One popular way to capitalize on America's growing energy production is the master limited partnership. These investments typically offer higher yields than corporations. While MLP taxes are a hassle, the returns are usually worth it. Energy midstream MLPs are one of my favorite investments, but they are hardly foolproof. Below are two MLPs worth your attention and one that you might want to avoid.
Diversified midstream MLP
For businesses as well as portfolios, owning a diversity of assets is a smart move. Energy Transfer Equity (NYSE:ET), for example, holds stakes in four different MLPs with another company set to join later this calendar year. These different MLPs include Energy Transfer Partners, Sunoco Logistics, Regency Energy Partners, and Trunkline LNG. Each individual company provides midstream services. Trunkline, not surprisingly, handles liquefied natural gas. The others handle natural gas, crude oil, and natural gas liquids.
You can invest in these MLPs individually, but take a good look at the parent, Energy Transfer Equity. Its diversity helps insulate it from the price swings of any one commodity. Since the fourth quarter of 2012, when the merger with Sunoco was finalized, revenue and distributions have been steadily climbing. The distribution has increased a penny a unit per quarter -- not electrifying, but at least it's growing. Units climbing 83% in the past year is another story.
Looking forward, Energy Transfer Equity stands to gain from a variety of sources. The addition of Trunkline in late 2013 positions the company to export natural gas. Approval from the federal government for Trunkline exports should come in 2015. Actual exports hopefully will begin in 2019. A 15-year deal to export natural gas to Mexico by pipeline was recently signed. Lastly, Energy Transfer announced its intention to acquire Susser Holdings, a gasoline and convenience store operator located primarily in Texas.
While small in market capitalization, Genesis Energy (NYSE:GEL) offers investors a track record of growing distributions and capital gains. Specifically, Genesis boasts 35 consecutive quarters of increased distributions. The current yield is roughly 3.9%. The distribution coverage ratio has been at least 1 for the past two years. The stock has also steadily increased in price, almost doubling in the past two years and more than tripling over the past five.
Genesis operates pipelines, rail cars, trucks, and barges all to transport crude oil and refined products from the field to the refinery and beyond. Additionally, Genesis provides carbon dioxide to drillers for enhanced oil recovery operations. Lastly, Genesis provides refiners with a proprietary sulfur-removal process with the resultant sodium hydrosulfide taken as payment in kind. The sodium hydrosulfide is then sold to a variety of companies, primarily in the mining and pulp and paper industries.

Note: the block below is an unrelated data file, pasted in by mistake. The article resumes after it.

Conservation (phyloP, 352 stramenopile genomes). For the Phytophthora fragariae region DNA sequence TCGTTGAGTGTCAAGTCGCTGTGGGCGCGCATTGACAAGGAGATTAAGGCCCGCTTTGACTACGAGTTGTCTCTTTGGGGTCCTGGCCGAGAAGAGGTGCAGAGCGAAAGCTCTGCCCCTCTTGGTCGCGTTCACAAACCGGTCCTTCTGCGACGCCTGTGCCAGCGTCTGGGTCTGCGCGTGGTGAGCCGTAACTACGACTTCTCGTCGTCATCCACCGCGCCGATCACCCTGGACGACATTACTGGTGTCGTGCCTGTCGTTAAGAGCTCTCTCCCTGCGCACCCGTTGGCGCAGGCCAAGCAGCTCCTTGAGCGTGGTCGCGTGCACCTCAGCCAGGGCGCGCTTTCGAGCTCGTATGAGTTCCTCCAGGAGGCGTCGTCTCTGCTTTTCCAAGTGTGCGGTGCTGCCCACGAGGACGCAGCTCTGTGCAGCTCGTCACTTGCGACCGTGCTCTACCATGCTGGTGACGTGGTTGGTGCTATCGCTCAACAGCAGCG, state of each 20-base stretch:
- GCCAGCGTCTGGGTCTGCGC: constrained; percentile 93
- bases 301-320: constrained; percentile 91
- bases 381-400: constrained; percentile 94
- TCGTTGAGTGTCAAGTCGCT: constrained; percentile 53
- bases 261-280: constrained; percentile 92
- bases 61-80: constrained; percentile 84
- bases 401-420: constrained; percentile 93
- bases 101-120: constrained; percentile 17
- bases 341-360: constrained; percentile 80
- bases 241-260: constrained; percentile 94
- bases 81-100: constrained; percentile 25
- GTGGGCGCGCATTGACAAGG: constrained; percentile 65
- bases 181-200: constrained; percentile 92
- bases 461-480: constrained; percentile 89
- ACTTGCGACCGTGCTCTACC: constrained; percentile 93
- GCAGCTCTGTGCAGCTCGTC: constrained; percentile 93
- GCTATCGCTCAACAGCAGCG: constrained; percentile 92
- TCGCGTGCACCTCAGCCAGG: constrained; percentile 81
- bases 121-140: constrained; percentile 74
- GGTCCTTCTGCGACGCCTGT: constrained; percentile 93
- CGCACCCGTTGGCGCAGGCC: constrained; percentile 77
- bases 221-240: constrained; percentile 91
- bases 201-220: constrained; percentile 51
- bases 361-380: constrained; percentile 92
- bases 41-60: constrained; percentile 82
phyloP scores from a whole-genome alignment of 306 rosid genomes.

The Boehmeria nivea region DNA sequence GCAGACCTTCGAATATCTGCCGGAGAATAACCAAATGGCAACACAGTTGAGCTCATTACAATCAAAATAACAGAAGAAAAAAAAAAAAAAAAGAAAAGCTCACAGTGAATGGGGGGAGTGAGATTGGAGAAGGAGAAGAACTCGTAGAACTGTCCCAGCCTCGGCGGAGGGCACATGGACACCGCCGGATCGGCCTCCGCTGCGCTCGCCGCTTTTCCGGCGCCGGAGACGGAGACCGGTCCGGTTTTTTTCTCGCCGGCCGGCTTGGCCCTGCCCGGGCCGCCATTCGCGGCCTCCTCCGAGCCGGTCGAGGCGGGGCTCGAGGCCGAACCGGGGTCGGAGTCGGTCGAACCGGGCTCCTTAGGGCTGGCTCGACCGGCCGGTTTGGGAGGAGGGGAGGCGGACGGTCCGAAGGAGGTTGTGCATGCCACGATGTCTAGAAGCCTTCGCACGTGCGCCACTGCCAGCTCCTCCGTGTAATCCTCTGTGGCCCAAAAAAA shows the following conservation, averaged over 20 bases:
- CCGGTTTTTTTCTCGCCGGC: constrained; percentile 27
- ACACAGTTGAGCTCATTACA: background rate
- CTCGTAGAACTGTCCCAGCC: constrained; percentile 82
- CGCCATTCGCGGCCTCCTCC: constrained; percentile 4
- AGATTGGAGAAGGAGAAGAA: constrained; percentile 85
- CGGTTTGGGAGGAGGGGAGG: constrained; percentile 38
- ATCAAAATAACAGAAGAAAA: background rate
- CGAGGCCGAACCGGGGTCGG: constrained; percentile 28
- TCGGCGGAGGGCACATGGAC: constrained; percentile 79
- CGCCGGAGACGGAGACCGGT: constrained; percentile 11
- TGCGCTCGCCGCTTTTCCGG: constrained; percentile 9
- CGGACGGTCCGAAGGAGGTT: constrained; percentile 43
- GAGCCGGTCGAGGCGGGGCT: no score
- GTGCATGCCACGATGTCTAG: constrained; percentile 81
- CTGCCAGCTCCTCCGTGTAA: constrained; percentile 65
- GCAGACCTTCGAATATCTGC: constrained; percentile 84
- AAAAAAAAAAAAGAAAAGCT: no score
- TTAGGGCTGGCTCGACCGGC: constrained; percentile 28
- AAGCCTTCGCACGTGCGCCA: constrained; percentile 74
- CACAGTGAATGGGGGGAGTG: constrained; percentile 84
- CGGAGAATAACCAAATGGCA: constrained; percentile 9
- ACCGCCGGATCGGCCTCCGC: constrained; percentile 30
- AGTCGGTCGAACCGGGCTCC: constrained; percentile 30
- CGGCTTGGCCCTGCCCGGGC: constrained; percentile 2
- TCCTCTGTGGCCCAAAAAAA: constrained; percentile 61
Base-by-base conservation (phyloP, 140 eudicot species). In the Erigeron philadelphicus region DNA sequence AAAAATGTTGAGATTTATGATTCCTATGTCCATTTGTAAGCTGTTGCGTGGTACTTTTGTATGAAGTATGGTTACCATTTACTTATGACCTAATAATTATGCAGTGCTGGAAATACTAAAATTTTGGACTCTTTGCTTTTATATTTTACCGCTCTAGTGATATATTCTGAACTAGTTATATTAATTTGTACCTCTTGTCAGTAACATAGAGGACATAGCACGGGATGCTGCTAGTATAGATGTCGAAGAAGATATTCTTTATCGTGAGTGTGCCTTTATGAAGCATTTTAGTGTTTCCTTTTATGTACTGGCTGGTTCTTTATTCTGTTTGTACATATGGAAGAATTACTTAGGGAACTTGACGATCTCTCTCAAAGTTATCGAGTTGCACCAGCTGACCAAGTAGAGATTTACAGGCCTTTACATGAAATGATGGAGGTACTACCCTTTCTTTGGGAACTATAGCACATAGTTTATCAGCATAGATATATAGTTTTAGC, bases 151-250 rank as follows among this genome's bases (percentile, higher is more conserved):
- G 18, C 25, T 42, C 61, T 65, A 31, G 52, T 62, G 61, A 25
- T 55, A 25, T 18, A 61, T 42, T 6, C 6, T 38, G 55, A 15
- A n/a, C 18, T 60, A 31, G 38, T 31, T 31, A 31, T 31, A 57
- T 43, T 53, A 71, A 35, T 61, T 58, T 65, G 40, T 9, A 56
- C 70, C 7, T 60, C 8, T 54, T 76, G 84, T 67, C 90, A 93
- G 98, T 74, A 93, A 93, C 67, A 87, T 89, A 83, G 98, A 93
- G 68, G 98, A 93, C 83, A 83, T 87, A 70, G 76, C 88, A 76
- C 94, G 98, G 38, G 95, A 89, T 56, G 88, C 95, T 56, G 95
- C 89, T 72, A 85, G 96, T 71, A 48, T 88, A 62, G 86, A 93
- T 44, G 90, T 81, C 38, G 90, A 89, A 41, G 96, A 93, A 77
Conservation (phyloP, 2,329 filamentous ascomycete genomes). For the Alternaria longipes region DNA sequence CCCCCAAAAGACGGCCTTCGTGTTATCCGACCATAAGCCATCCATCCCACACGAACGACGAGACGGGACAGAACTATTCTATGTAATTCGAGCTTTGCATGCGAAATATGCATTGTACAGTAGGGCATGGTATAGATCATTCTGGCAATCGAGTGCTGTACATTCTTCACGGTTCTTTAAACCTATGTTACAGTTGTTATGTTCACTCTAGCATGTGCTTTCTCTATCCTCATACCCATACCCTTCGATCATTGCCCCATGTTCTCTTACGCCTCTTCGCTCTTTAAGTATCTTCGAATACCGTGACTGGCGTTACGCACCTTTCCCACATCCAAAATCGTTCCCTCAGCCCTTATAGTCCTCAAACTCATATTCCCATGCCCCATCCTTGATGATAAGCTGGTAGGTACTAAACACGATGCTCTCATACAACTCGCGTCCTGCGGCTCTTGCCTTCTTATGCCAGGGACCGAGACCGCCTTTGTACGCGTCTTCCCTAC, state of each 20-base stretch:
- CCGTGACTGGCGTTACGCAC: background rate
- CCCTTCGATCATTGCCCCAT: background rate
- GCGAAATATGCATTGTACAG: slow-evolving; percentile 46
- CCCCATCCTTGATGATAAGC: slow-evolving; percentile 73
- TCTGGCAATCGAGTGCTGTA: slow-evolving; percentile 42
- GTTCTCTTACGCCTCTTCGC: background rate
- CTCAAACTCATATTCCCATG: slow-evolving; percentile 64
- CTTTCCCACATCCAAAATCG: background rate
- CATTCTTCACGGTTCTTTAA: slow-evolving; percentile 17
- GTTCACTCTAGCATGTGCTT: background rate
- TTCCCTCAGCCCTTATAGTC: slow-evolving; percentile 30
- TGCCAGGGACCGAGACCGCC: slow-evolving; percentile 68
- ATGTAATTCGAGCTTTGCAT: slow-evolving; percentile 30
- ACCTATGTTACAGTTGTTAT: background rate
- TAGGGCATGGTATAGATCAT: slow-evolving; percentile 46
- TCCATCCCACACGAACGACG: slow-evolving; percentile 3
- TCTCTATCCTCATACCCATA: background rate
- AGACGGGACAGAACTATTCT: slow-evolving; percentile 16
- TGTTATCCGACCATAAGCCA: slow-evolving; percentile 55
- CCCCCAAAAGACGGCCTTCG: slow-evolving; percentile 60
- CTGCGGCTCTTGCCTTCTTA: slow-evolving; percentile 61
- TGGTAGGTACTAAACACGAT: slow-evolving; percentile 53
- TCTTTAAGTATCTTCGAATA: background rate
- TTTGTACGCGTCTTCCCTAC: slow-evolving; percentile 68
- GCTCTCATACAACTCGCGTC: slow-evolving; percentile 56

Several expansion projects should come online for Genesis this year. For example, a joint-venture offshore pipeline in the Gulf of Mexico should soon be operational. Multiple rail car facilities were recently upgraded and expanded in Louisiana, Texas, and Florida. Lastly, Genesis' operations in the Pronghorn play in Wyoming have opened new rail, pipeline, and truck facilities with more on the way. All these projects should add to Genesis' distributions by year-end 2014.
While transporting natural gas and natural gas liquids has paid off for other midstream companies, Boardwalk Pipeline Partners (NYSE:BWP) has had its difficulties. In the fourth quarter of 2013, the company paid a distribution of $0.53 per unit. The next quarter, the distribution dropped to $0.10. This decision was made to give Boardwalk more cash to invest in the business. Some see this move as an attempt to keep the partnership alive. Given the relatively flat performance of the stock over the past two years, not to mention relatively flat revenue, earnings, and distributions, that "keep the partnership alive" theory has some merit.
Things didn't exactly improve when Boardwalk's partner, Williams Companies, halted its investment in the Bluegrass natural gas pipeline in April. Both companies are reviewing their options, and Boardwalk's CEO Stanley Horton insists the project is not dead.Still, it's not good news. On the other hand, Boardwalk's latest earnings report beat expectations on both revenue and earnings.
So what's going wrong? Contract renewals and revenue are hurting. So what's Boardwalk doing about it, particularly with the cash it's not paying out in distributions? During its latest investor presentation, Boardwalk outlined various projects to attract or serve new customers. Some of these projects will be completed this year, while others will have completion dates in 2016 or later. Prospective customers include utilities and natural gas exporters.
Final Foolish thoughts
Investing in Boardwalk is investing in a turnaround story. For my risk tolerance, I'd steer clear until more evidence of a turnaround emerges. While I'm bullish on Genesis, I am taking a hard look at Energy Transfer. There is safety in its size, business diversity, and growing revenue and distributions.